Imagine that in 2018, the Baltimore Orioles did not hire Mike Elias as their general manager. That instead of going outside the system and hiring somebody to change the culture and change the organization, they just promoted somebody from within without doing their due diligence of considering candidates from outside of the team.
That scenario did not happen in Baltimore, but it is playing out on College Hill.
Upon hearing the recent news regarding the appointment of the new president of McDaniel College, I was filled with great curiosity and one question filled my mind: “Why now?”
Please do not take this as an indictment of the new president, Dr. Julia Jasken. She may very well be the right candidate for the position.
But I would hardly call this process a “search.”
When the college sent an email to alumni and interested parties on Nov.20, the Search Transition Team released what they called a “detailed narrative which will serve as McDaniel’s Presidential Search Profile.” The narrative contained a detailed description of what the search committee was looking for in a new president.
It would appear that the “process” was not indicative of any real search or interest in a new vision for the future.
Making a decision to promote from within on Dec. 14, more than 45 days prior to the deadline for applications for consideration is an endorsement of the status quo and a repudiation of the transformational leadership the Presidential Search Committee implied that it was looking for.
Maybe there was a really fantastic administrator from an elite institution who wanted to apply for the job, but they delayed pulling together an application until after Christmas. Now, the search committee will never know because they decided to close off the application process.
This has happened before. Two years after I graduated from Western Maryland College, the administration made a unilateral decision to change the name to McDaniel College, a change that I and many other alumni opposed. It was an unnecessary, expensive, and ultimately pointless decision made by a bureaucracy disconnected from what changes the college actually needed.
Something similar appears to be happening now. In the wake of the gutting of course offerings, elimination of majors, and a reduction in staff, the Search Committee and ultimately the Board of Trustees shrugged their shoulders and said, “This is fine.”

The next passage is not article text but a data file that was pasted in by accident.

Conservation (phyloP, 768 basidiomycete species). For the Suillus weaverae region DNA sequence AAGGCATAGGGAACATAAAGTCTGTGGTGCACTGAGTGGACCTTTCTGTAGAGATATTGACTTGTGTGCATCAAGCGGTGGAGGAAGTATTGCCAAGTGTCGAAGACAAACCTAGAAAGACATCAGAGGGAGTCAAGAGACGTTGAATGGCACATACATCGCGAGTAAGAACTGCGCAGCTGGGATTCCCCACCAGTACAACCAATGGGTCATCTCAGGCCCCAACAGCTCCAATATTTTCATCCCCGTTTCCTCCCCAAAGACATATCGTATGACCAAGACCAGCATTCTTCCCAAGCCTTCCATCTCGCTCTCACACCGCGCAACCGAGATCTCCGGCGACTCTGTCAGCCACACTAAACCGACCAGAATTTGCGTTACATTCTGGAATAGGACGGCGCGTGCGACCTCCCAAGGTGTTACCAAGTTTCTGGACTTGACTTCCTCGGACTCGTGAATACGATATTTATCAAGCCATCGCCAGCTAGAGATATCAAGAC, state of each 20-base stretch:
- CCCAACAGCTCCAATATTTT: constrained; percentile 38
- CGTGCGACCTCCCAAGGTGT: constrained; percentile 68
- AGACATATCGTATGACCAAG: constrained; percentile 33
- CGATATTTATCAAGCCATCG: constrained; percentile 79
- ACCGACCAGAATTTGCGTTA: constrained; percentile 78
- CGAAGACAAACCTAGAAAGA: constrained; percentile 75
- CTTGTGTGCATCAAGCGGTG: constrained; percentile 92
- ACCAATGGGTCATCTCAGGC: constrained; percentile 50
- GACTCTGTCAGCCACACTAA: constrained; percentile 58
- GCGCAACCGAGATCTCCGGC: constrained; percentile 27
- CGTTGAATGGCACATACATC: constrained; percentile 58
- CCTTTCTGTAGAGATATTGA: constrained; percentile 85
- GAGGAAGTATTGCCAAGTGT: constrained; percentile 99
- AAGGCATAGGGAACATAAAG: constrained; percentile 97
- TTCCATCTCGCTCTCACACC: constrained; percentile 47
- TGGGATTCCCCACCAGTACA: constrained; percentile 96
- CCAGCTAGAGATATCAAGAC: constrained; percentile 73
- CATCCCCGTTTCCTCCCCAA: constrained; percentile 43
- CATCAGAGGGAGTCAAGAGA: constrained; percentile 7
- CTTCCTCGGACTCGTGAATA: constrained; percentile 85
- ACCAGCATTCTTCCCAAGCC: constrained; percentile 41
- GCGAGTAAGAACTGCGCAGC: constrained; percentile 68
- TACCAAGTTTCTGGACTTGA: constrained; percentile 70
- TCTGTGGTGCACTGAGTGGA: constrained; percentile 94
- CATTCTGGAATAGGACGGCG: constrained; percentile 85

If your search is less of a search and boils down to “let’s just promote the next person in line” it was not a search all and is indicative of a culture and leadership problem.
It seems clear that McDaniel’s trustees do not know what they want the college to be or where it fits into the higher education ecosystem. They seem to not understand its market, customers, or stakeholders. Like always, they are running the college like a family business, an interpretation buoyed by the concept of promoting the new President from within. That may have worked 30 years ago, but it does not work in today’s ultra-competitive higher education environment.
It is entirely possible that, at the end of the day, Jasken is the best choice. But it also might not in the context of a college that is clearly going through a transitional phase with the potential for crisis. This calls for transformative leadership. Not the next person up.
The trustees, unfortunately, will never know if a better candidate exists by closing the process this quickly, electing Jasken unanimously before the application deadline is even closed. The trustees owed it to the students, the faculty, the alumni, and to the community to explore all of their options first.
Brian Griffiths is a resident of Pasadena and a 2000 graduate of Western Maryland College. He is a columnist for The Capital in Annapolis, the publisher of The Duckpin, available for free at TheDuckpin.com, and host of The Duckpin Podcast, available on YouTube and wherever podcasts are available. He can be reached via email at email@example.com, on Twitter @BrianGriffiths, or on Facebook at facebook.com/briangriffithsmd.
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